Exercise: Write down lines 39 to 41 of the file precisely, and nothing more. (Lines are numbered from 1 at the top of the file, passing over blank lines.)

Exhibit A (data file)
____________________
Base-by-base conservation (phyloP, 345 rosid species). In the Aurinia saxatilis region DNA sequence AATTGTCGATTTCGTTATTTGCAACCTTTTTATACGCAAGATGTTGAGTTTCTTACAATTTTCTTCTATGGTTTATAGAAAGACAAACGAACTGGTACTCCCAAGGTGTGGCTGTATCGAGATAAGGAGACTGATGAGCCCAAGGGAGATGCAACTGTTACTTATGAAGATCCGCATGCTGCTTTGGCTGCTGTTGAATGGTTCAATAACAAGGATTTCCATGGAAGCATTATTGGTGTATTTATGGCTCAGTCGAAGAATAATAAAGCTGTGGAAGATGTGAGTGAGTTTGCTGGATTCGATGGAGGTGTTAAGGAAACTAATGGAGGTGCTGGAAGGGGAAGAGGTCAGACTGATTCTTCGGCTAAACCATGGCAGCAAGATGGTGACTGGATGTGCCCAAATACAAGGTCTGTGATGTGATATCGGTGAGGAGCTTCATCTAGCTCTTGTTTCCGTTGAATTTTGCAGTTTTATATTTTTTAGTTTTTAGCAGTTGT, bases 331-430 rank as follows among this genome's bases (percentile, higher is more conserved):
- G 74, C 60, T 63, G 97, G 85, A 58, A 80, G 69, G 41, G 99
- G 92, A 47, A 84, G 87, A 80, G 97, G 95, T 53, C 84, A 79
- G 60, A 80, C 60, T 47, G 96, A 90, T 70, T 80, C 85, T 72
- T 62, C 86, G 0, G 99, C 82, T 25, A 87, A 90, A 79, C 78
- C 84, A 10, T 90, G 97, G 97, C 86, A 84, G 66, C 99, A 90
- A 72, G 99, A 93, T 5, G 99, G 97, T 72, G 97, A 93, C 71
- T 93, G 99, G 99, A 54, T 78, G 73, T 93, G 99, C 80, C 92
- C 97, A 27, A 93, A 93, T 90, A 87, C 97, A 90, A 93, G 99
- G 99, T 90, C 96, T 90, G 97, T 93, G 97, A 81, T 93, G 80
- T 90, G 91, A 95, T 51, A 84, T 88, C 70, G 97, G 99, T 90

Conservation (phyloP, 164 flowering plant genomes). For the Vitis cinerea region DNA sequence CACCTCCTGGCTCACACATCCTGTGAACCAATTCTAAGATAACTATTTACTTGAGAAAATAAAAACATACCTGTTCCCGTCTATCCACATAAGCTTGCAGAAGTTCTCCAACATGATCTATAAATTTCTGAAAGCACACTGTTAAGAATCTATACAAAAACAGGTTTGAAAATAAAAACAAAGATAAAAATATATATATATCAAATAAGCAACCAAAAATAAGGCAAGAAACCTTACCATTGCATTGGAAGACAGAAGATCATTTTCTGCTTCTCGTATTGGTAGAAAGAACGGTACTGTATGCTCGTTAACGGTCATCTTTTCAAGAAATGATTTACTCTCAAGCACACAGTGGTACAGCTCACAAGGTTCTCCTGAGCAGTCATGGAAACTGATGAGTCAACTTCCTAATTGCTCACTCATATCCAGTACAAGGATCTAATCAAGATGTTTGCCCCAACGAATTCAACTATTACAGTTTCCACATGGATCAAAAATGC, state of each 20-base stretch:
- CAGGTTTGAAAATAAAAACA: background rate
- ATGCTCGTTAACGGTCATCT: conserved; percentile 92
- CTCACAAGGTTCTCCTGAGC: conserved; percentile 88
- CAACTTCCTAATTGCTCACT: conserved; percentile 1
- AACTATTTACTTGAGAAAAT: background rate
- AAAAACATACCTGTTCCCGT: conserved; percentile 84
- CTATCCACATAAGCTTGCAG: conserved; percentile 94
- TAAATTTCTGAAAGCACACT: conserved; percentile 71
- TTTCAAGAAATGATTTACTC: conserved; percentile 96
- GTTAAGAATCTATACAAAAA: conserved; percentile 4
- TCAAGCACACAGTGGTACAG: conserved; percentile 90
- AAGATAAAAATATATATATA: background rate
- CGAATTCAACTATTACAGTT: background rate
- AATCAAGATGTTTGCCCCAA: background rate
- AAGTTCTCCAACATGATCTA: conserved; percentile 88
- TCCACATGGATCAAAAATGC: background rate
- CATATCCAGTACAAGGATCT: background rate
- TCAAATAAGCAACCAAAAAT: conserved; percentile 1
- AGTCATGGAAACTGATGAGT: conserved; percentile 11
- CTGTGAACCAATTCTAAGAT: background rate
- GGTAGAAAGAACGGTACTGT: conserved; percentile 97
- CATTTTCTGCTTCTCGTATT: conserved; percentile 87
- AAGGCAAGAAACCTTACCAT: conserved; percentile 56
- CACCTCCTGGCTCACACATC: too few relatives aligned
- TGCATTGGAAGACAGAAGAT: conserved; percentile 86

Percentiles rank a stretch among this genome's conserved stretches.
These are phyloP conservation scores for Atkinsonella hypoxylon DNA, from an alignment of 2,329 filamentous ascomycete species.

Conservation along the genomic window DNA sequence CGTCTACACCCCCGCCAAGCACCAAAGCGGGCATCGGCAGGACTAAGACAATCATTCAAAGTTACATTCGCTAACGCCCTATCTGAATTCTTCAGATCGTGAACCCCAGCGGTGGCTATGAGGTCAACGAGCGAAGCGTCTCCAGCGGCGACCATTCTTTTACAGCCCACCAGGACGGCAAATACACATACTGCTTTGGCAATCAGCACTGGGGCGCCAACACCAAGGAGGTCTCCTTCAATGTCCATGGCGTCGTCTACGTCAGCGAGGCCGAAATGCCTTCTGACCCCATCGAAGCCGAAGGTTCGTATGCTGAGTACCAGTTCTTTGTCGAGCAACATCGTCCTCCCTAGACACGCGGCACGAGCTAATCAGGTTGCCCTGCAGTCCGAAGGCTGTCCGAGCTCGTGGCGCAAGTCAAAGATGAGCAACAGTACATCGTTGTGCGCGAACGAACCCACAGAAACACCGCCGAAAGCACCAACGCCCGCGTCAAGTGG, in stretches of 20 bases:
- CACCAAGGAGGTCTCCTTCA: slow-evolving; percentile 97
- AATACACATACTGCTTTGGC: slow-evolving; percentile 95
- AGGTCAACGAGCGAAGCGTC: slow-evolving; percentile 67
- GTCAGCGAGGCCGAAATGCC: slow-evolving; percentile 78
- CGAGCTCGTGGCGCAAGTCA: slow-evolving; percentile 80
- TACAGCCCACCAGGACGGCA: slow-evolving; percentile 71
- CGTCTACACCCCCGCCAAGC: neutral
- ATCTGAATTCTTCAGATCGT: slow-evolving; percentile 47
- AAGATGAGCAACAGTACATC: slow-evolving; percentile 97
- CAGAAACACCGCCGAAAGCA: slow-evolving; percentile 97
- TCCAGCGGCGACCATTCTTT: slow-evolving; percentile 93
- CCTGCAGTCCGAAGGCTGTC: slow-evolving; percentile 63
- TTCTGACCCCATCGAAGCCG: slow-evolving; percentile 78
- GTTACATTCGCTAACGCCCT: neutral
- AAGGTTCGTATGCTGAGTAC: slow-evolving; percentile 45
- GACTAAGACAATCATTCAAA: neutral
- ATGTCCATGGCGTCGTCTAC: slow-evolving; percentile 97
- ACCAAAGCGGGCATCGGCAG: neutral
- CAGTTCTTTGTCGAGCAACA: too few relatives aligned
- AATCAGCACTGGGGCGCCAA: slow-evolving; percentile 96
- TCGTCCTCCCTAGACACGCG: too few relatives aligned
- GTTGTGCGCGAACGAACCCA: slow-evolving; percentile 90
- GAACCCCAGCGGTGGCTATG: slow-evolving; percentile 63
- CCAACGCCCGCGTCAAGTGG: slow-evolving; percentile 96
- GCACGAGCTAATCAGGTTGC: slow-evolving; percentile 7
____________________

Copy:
These are phyloP conservation scores for Atkinsonella hypoxylon DNA, from an alignment of 2,329 filamentous ascomycete species.

Conservation along the genomic window DNA sequence CGTCTACACCCCCGCCAAGCACCAAAGCGGGCATCGGCAGGACTAAGACAATCATTCAAAGTTACATTCGCTAACGCCCTATCTGAATTCTTCAGATCGTGAACCCCAGCGGTGGCTATGAGGTCAACGAGCGAAGCGTCTCCAGCGGCGACCATTCTTTTACAGCCCACCAGGACGGCAAATACACATACTGCTTTGGCAATCAGCACTGGGGCGCCAACACCAAGGAGGTCTCCTTCAATGTCCATGGCGTCGTCTACGTCAGCGAGGCCGAAATGCCTTCTGACCCCATCGAAGCCGAAGGTTCGTATGCTGAGTACCAGTTCTTTGTCGAGCAACATCGTCCTCCCTAGACACGCGGCACGAGCTAATCAGGTTGCCCTGCAGTCCGAAGGCTGTCCGAGCTCGTGGCGCAAGTCAAAGATGAGCAACAGTACATCGTTGTGCGCGAACGAACCCACAGAAACACCGCCGAAAGCACCAACGCCCGCGTCAAGTGG, in stretches of 20 bases:
- CACCAAGGAGGTCTCCTTCA: slow-evolving; percentile 97